Summarized theories that can guide managers who need to grow new business with predictable success become the disruptors rather than the disruptees - and ultimately kill the well-run, established competitors.
Achieving and sustaining growth for a business
- Unpredictable - managers must be able to manage uncertainty
- Do not try to predict what individual might do
- Focus on understanding the forces that act on the managers
-predictable forces when building a business
- The growth markets of tomorrow are small today
- Theory - contingent statements of what causes what and why
- use the right theory for the situation
- a sound theory can remove many causes of failure
How theories are built
- Describe the phenomenon that we wish to understand
- Classify the phenomenon into categories
-highlight the most meaningful differences in complex phenomena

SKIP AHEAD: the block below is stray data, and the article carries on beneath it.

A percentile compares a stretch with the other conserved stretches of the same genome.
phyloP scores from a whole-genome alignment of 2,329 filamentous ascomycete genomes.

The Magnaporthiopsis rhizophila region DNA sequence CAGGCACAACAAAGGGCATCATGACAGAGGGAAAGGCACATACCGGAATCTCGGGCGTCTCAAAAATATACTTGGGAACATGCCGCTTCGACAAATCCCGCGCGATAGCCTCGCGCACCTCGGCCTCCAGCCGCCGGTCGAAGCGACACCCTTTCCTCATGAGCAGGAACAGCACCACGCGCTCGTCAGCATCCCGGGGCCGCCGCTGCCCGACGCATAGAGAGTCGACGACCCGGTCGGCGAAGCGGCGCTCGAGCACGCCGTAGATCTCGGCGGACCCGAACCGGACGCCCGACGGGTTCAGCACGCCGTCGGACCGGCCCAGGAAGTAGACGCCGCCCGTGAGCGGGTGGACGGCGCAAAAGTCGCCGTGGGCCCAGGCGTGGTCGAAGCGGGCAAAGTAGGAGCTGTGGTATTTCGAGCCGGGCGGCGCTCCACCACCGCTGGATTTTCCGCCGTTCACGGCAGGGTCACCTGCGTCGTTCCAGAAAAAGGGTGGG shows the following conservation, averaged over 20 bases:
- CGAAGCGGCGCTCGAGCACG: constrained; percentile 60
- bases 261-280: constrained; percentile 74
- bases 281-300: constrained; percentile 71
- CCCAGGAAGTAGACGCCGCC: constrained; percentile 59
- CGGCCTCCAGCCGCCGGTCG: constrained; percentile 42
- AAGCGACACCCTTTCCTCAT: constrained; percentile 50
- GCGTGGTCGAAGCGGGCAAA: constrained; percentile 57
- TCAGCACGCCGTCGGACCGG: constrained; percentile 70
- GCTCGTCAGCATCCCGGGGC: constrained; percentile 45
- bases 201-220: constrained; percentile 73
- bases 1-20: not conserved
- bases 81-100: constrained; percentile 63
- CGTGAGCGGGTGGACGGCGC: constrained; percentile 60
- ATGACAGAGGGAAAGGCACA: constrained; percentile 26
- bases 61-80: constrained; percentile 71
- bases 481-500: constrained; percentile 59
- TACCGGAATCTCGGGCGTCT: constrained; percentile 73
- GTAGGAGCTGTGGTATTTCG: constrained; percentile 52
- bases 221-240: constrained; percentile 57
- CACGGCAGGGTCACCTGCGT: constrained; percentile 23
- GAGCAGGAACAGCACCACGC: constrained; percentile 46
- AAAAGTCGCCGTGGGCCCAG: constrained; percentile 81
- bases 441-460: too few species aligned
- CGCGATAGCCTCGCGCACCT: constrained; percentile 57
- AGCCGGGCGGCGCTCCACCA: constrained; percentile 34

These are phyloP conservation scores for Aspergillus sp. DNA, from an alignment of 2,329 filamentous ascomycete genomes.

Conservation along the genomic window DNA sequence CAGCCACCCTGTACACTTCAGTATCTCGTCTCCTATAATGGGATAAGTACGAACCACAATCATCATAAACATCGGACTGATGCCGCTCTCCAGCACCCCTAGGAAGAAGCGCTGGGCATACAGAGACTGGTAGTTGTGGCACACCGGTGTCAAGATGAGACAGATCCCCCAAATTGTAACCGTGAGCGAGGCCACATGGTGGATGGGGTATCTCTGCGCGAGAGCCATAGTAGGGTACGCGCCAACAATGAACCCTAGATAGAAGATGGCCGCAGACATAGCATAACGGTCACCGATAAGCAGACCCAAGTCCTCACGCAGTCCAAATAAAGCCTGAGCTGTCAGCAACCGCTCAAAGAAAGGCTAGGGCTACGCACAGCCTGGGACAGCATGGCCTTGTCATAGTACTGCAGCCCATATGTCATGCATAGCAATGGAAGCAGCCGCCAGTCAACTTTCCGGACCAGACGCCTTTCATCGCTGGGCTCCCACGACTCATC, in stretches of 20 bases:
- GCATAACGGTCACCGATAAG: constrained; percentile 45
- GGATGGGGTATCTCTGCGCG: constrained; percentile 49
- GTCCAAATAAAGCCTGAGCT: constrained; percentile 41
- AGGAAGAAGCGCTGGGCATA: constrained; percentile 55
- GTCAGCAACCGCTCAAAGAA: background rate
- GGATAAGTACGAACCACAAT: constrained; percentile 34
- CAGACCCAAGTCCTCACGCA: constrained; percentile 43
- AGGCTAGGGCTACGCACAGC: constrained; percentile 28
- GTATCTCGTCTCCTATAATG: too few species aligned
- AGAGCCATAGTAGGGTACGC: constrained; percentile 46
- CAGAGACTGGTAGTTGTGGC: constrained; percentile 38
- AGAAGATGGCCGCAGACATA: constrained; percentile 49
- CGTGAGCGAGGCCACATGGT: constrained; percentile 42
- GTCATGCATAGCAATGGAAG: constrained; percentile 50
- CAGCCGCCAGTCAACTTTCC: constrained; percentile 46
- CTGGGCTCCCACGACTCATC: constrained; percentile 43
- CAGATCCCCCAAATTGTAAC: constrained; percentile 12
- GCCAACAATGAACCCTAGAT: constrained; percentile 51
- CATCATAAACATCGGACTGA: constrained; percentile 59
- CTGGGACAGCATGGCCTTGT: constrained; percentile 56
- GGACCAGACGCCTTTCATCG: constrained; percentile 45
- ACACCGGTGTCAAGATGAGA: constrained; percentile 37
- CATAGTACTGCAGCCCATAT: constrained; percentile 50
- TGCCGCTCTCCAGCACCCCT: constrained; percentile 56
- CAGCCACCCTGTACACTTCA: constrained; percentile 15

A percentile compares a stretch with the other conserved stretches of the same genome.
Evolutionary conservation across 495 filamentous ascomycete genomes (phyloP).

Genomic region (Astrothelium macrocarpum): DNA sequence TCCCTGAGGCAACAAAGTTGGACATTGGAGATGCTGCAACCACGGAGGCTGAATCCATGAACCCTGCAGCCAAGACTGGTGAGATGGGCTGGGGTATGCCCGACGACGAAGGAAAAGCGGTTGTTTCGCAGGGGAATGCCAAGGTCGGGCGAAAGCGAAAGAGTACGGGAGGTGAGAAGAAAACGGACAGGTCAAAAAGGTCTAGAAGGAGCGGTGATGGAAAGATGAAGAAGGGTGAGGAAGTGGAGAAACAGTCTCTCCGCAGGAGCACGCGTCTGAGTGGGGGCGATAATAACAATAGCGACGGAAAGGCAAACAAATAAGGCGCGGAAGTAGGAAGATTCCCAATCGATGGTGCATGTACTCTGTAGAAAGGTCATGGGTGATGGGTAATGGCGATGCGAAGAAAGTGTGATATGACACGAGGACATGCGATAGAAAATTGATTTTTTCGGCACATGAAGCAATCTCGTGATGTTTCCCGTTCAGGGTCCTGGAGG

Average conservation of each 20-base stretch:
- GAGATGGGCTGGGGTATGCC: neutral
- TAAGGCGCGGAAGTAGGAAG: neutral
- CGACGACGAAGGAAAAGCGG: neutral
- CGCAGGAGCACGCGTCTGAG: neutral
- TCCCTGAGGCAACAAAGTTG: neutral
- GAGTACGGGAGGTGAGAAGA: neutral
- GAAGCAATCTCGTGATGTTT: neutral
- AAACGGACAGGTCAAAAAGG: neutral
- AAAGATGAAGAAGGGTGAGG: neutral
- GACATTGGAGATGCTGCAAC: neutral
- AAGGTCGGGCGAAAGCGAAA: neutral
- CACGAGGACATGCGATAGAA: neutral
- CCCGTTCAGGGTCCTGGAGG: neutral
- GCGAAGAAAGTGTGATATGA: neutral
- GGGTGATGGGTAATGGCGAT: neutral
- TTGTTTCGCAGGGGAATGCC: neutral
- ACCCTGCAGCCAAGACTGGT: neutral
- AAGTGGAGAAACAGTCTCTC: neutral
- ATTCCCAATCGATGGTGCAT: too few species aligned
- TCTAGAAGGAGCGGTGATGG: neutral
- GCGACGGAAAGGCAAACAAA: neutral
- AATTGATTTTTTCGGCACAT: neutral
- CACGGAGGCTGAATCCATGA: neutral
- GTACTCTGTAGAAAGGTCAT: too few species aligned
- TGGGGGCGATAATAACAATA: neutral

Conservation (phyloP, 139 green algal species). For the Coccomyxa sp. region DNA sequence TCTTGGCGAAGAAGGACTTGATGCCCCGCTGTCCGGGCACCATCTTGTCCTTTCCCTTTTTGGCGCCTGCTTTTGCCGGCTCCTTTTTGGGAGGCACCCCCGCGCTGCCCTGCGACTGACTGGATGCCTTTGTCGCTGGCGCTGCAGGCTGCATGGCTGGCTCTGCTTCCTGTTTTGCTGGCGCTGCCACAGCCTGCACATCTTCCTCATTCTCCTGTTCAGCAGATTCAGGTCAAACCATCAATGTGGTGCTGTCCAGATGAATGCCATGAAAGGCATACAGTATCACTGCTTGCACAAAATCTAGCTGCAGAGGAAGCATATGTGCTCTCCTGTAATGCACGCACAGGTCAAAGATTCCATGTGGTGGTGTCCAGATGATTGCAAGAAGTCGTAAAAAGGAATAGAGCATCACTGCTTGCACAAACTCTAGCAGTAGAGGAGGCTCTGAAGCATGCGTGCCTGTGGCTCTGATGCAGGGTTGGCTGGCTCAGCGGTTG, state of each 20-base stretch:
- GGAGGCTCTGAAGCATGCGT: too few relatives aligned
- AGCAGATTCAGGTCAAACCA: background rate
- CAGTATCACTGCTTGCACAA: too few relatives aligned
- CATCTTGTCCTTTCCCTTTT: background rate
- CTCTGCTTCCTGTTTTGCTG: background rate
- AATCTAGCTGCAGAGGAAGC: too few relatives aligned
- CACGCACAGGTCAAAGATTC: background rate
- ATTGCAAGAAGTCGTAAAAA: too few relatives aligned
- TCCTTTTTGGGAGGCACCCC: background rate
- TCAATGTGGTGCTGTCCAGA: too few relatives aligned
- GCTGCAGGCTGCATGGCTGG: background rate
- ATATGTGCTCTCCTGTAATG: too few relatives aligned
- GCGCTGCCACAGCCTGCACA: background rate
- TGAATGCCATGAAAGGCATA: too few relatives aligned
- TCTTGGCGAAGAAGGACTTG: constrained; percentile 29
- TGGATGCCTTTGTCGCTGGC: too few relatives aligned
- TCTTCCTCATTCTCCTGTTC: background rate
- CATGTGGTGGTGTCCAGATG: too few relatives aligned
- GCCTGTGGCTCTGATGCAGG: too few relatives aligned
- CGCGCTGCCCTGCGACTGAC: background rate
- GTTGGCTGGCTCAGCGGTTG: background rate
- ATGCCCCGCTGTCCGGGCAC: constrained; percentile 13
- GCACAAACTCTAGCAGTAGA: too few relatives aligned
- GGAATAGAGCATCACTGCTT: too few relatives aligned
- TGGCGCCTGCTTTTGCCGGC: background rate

- Articulate a theory to assert what causes the phenomenon to occur, and why
- must also show how it might result in different outcomes
Getting the categories right
- Cannot use the same remedies that worked for other successes
- assertions of actions that lead to results are correlation, not causality
Use theories to make decisions, trusting that their predictions will be applicable and reliable, given the circumstances that they are in
Resource-rich, large companies
- Committing a large number of resources bears little relationship to the outcome
- Conservative and ineffective in exploiting new technology
- making better products that can be sold for more money to attract customers - incumbents prevail
- commercialize a simpler, more convenient product that sells for less money and appeals to a new or unattractive customer - entrants beat the incumbents